Of course, the acoustic performance lies at the heart of early sixties protest songs, even songs like ‘John Brown’ which we have only heard in rock versions, probably because it makes such a good rocker. Think back to the 1987 performance with Tom Petty’s band, one of the best ever (see NET 1987), or the version with GE Smith in 1990, another kick-arse rocker. But now we hear it as the acoustic song it must have started as. And what a powerful performance, with the song building to a climax as Dylan wrings everything he can from his sandpaper voice.
‘John Brown’ takes us into the world of Dylan’s early sixties protest songs, and perhaps the greatest of those songs, ‘A Hard Rain’s Gonna Fall’. This nightmare/hallucination still haunts after all these years, and Dylan certainly hasn’t tired of it yet. Lines that seem so contemporary still jump out at us:
I saw a white man who walked a black dog.
This performance is close to the tempo of the original, perhaps a little faster, and there is some fine acoustic guitar work. Dylan stretches his voice to deliver a performance with more vocal variation than we’re accustomed to with this song. The challenge for many of these long, repetitive songs is to keep up the interest, to build, vocally and musically to that stunning final verse.
I’m a-going back out ’fore the rain starts a-falling I’ll walk to the depths of the deepest dark forest Where the people are many and their hands are all empty Where the pellets of poison are flooding their waters Where the home in the valley meets the damp dirty prison And the executioner’s face is always well hidden Where hunger is ugly, where the souls are forgotten Where black is the color, where none is the number And I’ll tell it, and speak it, and think it, and breathe it And reflect from the mountain so all souls can see it Then I’ll stand on the ocean until I start sinking But I’ll know my song well before I start singing
I quote these lines in full to remind us of just how good they are, in case we start taking the song for granted. These last lines demonstrate what dramatists call ‘rising action’ – a build towards a final climax, a lyrical momentum that gathers pace as the images flash by. This helps to mitigate the somewhat plodding nature of the original, which might have worked fine in the summer of 1962, when the song was written, but not so well thirty years later.
This is a spirited vocal – just a pity he had to leave off those last two lines, suggesting that he didn’t know his song so well before he started singing.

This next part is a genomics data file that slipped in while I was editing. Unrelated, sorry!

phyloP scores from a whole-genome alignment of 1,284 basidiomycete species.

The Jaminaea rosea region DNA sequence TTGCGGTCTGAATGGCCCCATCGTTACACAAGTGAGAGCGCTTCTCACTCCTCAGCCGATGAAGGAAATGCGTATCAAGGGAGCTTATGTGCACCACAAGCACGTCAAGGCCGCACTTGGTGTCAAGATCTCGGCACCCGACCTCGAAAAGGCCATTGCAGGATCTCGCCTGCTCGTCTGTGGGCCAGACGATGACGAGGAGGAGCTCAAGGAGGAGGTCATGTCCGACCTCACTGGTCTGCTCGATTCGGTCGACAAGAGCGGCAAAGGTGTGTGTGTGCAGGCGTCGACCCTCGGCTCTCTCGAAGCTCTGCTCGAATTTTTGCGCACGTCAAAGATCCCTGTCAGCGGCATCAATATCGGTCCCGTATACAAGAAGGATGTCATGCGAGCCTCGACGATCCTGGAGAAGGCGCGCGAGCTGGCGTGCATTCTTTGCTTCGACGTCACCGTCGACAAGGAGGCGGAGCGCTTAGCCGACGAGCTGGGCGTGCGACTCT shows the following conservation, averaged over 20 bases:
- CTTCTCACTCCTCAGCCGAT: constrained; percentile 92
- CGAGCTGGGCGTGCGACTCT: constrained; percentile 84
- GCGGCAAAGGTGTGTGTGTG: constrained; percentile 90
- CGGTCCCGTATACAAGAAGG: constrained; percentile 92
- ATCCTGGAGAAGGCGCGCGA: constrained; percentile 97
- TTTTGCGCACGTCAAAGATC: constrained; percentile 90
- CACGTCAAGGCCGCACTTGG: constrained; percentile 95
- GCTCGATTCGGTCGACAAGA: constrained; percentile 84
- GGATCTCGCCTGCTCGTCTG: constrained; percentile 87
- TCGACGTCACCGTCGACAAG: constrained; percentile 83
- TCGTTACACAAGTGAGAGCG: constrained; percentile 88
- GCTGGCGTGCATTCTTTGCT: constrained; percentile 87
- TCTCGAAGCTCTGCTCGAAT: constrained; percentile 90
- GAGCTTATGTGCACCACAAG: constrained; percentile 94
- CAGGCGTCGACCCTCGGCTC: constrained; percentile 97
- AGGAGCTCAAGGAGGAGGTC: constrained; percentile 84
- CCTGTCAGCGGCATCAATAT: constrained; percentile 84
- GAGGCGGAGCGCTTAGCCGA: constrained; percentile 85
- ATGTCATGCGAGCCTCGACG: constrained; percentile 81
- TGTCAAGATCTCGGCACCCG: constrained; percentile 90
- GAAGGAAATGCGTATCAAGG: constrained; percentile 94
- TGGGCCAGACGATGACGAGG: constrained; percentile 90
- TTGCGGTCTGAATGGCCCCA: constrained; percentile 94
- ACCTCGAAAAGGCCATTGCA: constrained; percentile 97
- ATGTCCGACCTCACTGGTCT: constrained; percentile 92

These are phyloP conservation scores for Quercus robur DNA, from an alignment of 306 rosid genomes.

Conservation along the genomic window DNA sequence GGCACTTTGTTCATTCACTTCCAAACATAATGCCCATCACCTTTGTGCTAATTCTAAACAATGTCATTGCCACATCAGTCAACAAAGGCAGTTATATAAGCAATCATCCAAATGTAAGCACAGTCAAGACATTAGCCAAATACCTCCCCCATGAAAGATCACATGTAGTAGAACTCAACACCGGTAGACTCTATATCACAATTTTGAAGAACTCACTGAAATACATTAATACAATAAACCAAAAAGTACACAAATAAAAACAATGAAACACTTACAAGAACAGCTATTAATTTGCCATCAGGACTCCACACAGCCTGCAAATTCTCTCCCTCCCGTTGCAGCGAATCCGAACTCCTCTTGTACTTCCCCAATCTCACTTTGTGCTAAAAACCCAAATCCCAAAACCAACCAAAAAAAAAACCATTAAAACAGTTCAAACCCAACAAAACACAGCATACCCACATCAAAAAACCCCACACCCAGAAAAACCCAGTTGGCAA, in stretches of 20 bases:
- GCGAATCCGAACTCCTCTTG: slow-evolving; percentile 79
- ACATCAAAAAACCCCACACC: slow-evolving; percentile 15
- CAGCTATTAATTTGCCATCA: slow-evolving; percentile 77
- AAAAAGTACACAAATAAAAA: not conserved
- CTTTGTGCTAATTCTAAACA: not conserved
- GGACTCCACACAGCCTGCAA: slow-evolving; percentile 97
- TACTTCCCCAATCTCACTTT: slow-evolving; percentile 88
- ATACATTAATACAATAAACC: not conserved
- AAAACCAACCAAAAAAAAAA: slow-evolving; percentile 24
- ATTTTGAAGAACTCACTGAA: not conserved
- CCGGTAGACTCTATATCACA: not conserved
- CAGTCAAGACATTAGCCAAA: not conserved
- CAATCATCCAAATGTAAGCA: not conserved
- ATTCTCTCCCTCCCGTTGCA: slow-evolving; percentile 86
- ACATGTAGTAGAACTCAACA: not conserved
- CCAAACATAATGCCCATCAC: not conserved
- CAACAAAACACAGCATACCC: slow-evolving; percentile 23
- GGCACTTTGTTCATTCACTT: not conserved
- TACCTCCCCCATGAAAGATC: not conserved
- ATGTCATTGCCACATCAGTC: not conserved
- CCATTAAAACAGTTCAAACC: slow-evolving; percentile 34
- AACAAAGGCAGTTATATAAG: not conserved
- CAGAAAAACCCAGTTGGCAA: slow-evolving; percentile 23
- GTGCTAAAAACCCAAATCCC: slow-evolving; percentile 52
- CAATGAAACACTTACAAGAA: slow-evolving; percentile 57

Note that while this is acoustic, it is not Dylan alone onstage. I think I can detect two other guitars at work. It starts off sounding solo, but it isn’t, not quite.
Same applies to that other iconic song, that ode to escapism, ‘Mr Tambourine Man’, which remains acoustic but slowly brings in the rest of the band, drums and all. This performance clips along a little too fast for me, but the extra pace makes for some nifty guitar work and a suitably squeaky harp break. Pity about the loudmouth in the audience who comes so close to wrecking the experience of the song that I almost left it out.
Still, part of the experience of listening to these audience recordings is hearing the response of the audience, in this case a little too positive. Much depends on who was near the recorder at the time.
Mr Tambourine man
Another track from side B of Bringing it all Back Home (1964) that we have been closely following is ‘Gates of Eden’, that classic symbolist song that never seems to lose its mystery. We have heard some very fine performances of this song, particularly the 1988 version (See NET 1988, part 1). This performance is not likely to go down as anyone’s favourite owing to Dylan’s scratchy, nasal performance, but the rapid strumming and faster pace, which seems to be a feature of 1992, keeps it interesting.
Gates of Eden
I’d like to pause for a moment here to note that both these songs offer some picture of their creator. In Mr Tambourine Man we find this:
And if you hear vague traces of skipping reels of rhyme To your tambourine in time It's just a ragged clown behind I wouldn't pay it any mind It's just a shadow you're seeing that he's chasing
The ‘ragged clown’, I would suggest, is a perfect image for the Dylan who wrote this song. Those skipping reels of rhyme aptly describe the song itself. Those critics of Dylan’s shift from his ‘protest songs’ to his ‘symbolist songs’ might well agree that the man had given up the good fight in favour of chasing shadows.
In Gates of Eden we get a different formulation:
And I try to harmonise with songs the lonesome sparrow sings
‘The lonesome sparrow’, I would suggest, is a perfect image for the Dylan who wrote ‘Gates of Eden’, as it is more cryptic and Zen-like than the ‘Tambourine’ quote. And ‘Gates’ ends on a suitably cryptic, Zen-like note:
Sometimes I think there are no words But these to say what’s true…
These lines should be my cue to exit this post, as I’ve hit the word limit, but I still have a couple of these acoustic performances to go. So, I’m going to unceremoniously jam them in at the end here. They are both songs we will return to. Guitar driven performances of ‘Desolation Row’ and ‘It Ain’t Me Babe.’
It Ain’t Me Babe
Stay safe from the ravaging plague, and I’ll be back soon with the final part of this survey of the NET, 1992.